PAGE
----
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Discussion papers
https://doi.org/10.5194/hess-2019-534
© Author(s) 2019. This work is distributed under
the Creative Commons Attribution 4.0 License.
https://doi.org/10.5194/hess-2019-534
© Author(s) 2019. This work is distributed under
the Creative Commons Attribution 4.0 License.

Submitted as: research article 25 Oct 2019

Submitted as: research article | 25 Oct 2019

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This preprint is currently under review for the journal HESS.

Data assimilation for continuous global assessment of severe conditions over terrestrial surfaces

Clément Albergel1, Yongjun Zheng1, Bertrand Bonan1, Emanuel Dutra2, Nemesio Rodríguez-Fernández3, Simon Munier1, Clara Draper4, Patricia de Rosnay5, Joaquin Muñoz-Sabater5, Gianpaolo Balsamo5, David Fairbairn5, Catherine Meurey1, and Jean-Christophe Calvet1 Clément Albergel et al.
  • 1CNRM, Université de Toulouse, Météo-France, CNRS, Toulouse, France
  • 2Instituto Dom Luiz, IDL, Faculty of Sciences, University of Lisbon, Portugal
  • 3CESBIO, Université de Toulouse, CNRS, CNES, IRD, Toulouse, France
  • 4CIRES/NOAA Earth System Research Laboratory, Boulder, CO, USA
  • 5European Centre for Medium-Range Weather Forecasts, Shinfield Road, Reading RG2 9AX, UK

Abstract. This study demonstrates that LDAS-Monde, a global and offline Land Data Assimilation System (LDAS), that integrates satellite Earth observations into the ISBA (Interaction between Soil Biosphere and Atmosphere) Land Surface Model (LSM), is able to detect, monitor and forecast the impact of extreme weather on land surface states. LDAS-Monde jointly assimilates satellite derived Earth observations of surface soil moisture (SSM) and Leaf Area Index (LAI). It is run at global scale forced by ERA5 (LDAS_ERA5), the latest atmospheric reanalysis from the European Centre for Medium Range Weather Forecast (ECMWF) over 2010–2018 leading to a 9-yr, ~ 0.25° × 0.25° spatial resolution reanalysis of Land Surface Variables (LSVs). This reanalysis is then used to compute anomalies of land surface states, in order to (i) detect regions exposed to extreme weather such as droughts and heatwave events and (ii) address specific monitoring and forecasting requirements of LSVs for those regions. In this study, LDAS_ERA5 analysis is first successfully evaluated worldwide using several satellite-based datasets (SSM, LAI, Evapotranspiration, Gross Primary Production and Sun Induced Fluorescence), as well as in situ measurements (SSM, evapotranspiration and river discharge). The added value of assimilating the soil moisture and LAI is demonstrated with respect to a model simulation (openloop, with no assimilation). Since the global LDAS_ERA5 has relatively coarse resolution, two higher spatial resolution experiments over two areas particularly affected by heatwaves and/or droughts in 2018 were run: North Western Europe and the Murray-Darling basin in South Eastern Australia. These experiments were forced with ECMWF Integrated Forecasting System (IFS) high resolution operational analysis (LDAS_HRES, ~ 0.10° × 0.10° spatial resolution) over 2017–2018, and both openloop and analysis experiments compared once again. Since the IFS is a forecast system, it also allows LDAS-Monde to be used in forecast mode, and we demonstrate the added value of initializing 4- and 8-day LDAS-HRES forecasts of the LSVs, from the LDAS-HRES assimilation run, compared to the openloop experiments. This is particularly true for LAI that evolves on longer time space than SSM and is more sensitive to initial conditions than to atmospheric forcing, even at an 8-day lead time. This confirms that slowly evolving land initial conditions are paramount for forecasting LSVs and that LDAS-systems should jointly analyse both soil moisture and vegetation states. Finally evaluation of the modelled snowpack is presented and the perspectives for snow data assimilation in LDAS-Monde are discussed.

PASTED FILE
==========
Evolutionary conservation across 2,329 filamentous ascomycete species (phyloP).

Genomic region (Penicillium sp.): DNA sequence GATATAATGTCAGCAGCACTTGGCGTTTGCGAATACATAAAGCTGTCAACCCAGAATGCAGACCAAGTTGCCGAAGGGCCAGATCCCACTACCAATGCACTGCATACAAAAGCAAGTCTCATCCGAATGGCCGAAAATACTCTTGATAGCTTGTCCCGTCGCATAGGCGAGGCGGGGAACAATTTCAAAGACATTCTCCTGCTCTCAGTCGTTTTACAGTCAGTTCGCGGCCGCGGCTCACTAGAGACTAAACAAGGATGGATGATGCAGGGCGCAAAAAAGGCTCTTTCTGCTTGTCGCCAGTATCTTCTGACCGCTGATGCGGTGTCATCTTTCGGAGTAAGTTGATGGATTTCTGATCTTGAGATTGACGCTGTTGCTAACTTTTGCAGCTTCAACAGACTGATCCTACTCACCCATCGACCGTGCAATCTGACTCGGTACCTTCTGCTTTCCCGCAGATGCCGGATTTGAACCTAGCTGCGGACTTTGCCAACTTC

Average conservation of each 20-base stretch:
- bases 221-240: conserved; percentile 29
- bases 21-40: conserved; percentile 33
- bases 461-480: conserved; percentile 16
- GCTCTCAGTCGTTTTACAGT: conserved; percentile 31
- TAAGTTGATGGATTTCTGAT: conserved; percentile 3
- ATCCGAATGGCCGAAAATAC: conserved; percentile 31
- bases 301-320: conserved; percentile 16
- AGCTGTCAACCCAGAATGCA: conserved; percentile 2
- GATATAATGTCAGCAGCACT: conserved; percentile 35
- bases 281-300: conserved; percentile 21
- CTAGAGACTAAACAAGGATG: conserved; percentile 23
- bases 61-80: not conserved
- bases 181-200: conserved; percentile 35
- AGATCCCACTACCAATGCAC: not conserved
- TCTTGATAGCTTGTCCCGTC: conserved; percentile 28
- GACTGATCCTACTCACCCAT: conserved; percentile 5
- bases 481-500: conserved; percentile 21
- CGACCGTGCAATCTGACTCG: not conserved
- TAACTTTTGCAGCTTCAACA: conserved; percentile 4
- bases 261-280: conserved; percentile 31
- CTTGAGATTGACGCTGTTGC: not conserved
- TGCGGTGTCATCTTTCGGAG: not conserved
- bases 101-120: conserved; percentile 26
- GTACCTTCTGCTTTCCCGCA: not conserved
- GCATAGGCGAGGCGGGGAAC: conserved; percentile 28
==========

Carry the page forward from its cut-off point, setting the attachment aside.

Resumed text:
Clément Albergel et al.

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Clément Albergel et al.

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Short summary
This study demonstrates that LDAS-Monde, a global and offline Land Data Assimilation System (LDAS), that integrates satellite Earth observations into the ISBA Land Surface Model (LSM), is able to detect, monitor and forecast the impact of extreme weather on land surface states at different spatial resolutions. LDAS-Monde jointly assimilates satellite derived Earth observations of surface soil moisture and Leaf Area Index. It can be used in both monitoring and forecasting modes.
This study demonstrates that LDAS-Monde, a global and offline Land Data Assimilation System...
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